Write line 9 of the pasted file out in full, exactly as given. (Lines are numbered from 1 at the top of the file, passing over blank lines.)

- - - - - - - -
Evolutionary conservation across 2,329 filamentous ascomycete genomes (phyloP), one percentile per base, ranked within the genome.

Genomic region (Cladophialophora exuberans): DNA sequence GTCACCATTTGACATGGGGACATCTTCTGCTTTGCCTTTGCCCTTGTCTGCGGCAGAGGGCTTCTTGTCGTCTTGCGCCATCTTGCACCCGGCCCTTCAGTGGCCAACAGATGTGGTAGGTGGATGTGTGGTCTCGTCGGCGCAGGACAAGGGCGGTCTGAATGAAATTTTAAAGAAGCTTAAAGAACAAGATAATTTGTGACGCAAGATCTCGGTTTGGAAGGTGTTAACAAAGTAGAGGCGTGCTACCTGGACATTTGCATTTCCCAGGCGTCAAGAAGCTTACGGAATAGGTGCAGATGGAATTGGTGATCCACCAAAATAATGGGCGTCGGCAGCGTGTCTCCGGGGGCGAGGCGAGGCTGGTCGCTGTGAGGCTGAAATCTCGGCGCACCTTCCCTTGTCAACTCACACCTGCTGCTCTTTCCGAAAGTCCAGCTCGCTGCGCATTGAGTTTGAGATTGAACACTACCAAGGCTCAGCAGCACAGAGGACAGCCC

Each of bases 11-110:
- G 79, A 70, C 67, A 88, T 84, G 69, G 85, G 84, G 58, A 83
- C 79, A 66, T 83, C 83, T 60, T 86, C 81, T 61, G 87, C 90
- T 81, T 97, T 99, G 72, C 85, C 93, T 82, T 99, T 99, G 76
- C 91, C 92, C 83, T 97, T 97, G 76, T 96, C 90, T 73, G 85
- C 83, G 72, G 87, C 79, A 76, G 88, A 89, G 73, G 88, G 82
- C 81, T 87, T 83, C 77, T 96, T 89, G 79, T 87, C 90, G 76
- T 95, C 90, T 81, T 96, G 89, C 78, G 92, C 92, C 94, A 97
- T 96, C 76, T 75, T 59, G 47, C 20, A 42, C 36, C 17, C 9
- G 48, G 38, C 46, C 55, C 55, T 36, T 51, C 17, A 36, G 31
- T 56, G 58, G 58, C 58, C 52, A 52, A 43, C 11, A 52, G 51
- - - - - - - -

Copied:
- C 81, T 87, T 83, C 77, T 96, T 89, G 79, T 87, C 90, G 76